Ranching Heritage Breeder: Crago Cattle Co.

Ranching Heritage Breeder: Crago Cattle Co.

This award-winning ranch has been producing good horses for decades.

Crago Cattle Company

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By Andrea Caudill

One hundred and thirty five years ago, a Crago settled on land now located in western South Dakota. 

Generations later, his descendants oversee a vast and productive ranching operation on the same land, which sits near Belle Fourche (pronounced bell-foosh) and Spearfish, on the western edge of South Dakota just north of the famed Black Hills National Forest and the historic town of Deadwood.

For a period, they raised apples, then Hereford cattle. Now, an Angus-based herd grazes on the picturesque, somewhat rolling landscape. And for almost half that time, they have raised quality American Quarter Horses – stout-built, cow-minded animals ready and willing to take on the tasks assigned to them.

For exemplifying the ranching lifestyle, Crago Cattle Co. was recognized as the 2017 AQHA Ranching Heritage Breeder of the Year. This award is open only to AQHA Ranching Heritage Breeders, and is voted on by other Ranching Heritage Breeders. 

Brothers Ralph and Bruce, great-grandsons of the original homesteader, and their families operate Crago Cattle Co., which altogether oversees more than 2,500 head of cattle, 400 head of sheep and about 2,000 acres of hay. For that work, they have more than 80 head of horses, and are horseback almost every day of the year. 

The family members each have their own land to oversee, all of which is within about a 35-mile radius of one another.

It takes a solid remuda to keep the Cragos mounted – and that remuda is made up of solid horses. The broodmare band has about 20 mares, they have three stallions and 35 geldings, which are ridden up to 300 days every year. 

When you look over the horses, you see a group of muscled, stout and docile animals with friendly, interested expressions. 

 “We want a good mind, very correct conformation and looks,” says Ralph’s daughter, Kristy Schmidt. “Athletic ability, good minded and trainable. I like good bone and foot, it’s pretty important to us. Color is a bonus.”

While the horses are registered under their individual names, all of the horses are packing the family’s rocking chair brand on the left shoulder, which has been placed on all the Crago horses since 1958. 
Their foundation sire is Beckwith Dun, a 1973 red dun by Classy Flap and out of the Wrangler Red mare Beckwith Babe. 

Bred by Ralph Beckwith – the brothers’ maternal grandfather – they bought the stallion as a 3-year-old and took him home. He was a great-grandson of Sugar Bars on the top, and his dam had a concentrated dose of Yellow Wasp, he a grandson of the legendary King Ranch’s Old Sorrel and a great-grandson of Little Joe.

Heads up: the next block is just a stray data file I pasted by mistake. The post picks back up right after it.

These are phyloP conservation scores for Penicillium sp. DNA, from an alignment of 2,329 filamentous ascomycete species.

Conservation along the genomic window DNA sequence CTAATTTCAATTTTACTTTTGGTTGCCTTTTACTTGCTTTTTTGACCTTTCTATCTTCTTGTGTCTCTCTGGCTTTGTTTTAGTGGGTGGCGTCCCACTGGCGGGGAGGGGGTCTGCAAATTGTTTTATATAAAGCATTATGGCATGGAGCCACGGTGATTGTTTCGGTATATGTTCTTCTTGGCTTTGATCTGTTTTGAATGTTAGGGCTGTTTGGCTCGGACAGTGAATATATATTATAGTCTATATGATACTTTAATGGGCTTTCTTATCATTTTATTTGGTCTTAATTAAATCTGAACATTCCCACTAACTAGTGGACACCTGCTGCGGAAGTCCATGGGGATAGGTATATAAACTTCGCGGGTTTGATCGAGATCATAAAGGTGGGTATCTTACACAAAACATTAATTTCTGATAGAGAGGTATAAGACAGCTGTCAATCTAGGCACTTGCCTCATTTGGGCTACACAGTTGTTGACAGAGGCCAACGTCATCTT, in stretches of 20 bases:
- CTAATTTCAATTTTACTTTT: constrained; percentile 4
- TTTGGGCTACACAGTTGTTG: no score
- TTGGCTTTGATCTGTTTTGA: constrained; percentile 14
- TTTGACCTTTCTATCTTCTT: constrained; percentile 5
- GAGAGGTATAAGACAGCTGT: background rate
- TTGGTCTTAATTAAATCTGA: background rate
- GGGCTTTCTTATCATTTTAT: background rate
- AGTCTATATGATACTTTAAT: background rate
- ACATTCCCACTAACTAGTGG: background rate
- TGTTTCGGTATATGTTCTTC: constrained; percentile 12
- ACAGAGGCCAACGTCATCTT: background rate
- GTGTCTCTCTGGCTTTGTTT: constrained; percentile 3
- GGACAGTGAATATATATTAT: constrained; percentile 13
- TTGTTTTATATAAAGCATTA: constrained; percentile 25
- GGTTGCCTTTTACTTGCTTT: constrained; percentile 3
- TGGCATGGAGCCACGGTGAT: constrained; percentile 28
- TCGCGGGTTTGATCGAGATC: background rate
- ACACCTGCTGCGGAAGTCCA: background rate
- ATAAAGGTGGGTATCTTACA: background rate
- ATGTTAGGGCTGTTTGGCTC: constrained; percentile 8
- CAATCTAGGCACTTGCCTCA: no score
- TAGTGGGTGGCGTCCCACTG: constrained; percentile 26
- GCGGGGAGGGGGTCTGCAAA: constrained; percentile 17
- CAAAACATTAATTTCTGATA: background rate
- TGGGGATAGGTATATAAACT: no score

For many years, the family stood Beckwith Playboy, a son of Beckwith Dun, until his death in 2015. Kristy now has the 2001 dun stallion Loves Jessie James, a son of Taylor Jess Tivio out of the good Beckwith Dun mare Beckwith Lobo. 

 “I grew up riding the Beckwith horses,” Kristy says. “I’ve always tried to keep the Beckwith line going. They make great ranch horses, they have good looks, good conformation, are cowy and athletic. I’ve always enjoyed riding them, and always try to breed a few every year and keep the Beckwith Duns going.” 

The Cragos operated a production sale for 38 years, but now usually either sell horses as weanlings or wait until the horses are 5- to 6-year-old, well-started ranch-ridden horses. 

Every one of the Crago colts gets a gentle introduction to people. The broodmares are gentle and friendly to people, and help the foal stay calm. They are started under saddle as 2-year-olds, and by the time they reach 5 or 6 years old, they are seasoned ranch horses.

The horses are typically sold private treaty, although some are marketed at sales such as the Denny Price Ranch Horse Sale and the NILE weanling/yearling sale in Billings, Montana. 

That rocking chair brand can be found not only trailing cattle on the open plains, but also in the performance arena. The family has bred multiple Top-5 placing performers at the AQHA World Championship Show, successful horses competing in the AQHA Ranching Heritage Challenges and at rodeos and ranch rodeos. 

“We’re just looking for a horse with a good disposition, a good mind and can do all the cattle work we need to do, plus go to the arena and do whatever you need to do there,” Bruce says. “That’s what we’ve tried to do over the years, and still are. 
“They are good (horses),” Bruce continues. “A cow couldn’t get by them. You couldn’t find a better horse. Once you got on them, you were mounted. There was nothing you couldn’t do on them.”

The AQHA Ranching Heritage Breeder program highlights working cattle ranches that breed high-quality American Quarter Horses primarily for ranch work. Horses bred by these ranches are given unique opportunities through Ranching Heritage competitions open only to these horses. For more information, visit www.aqha.com/ranching.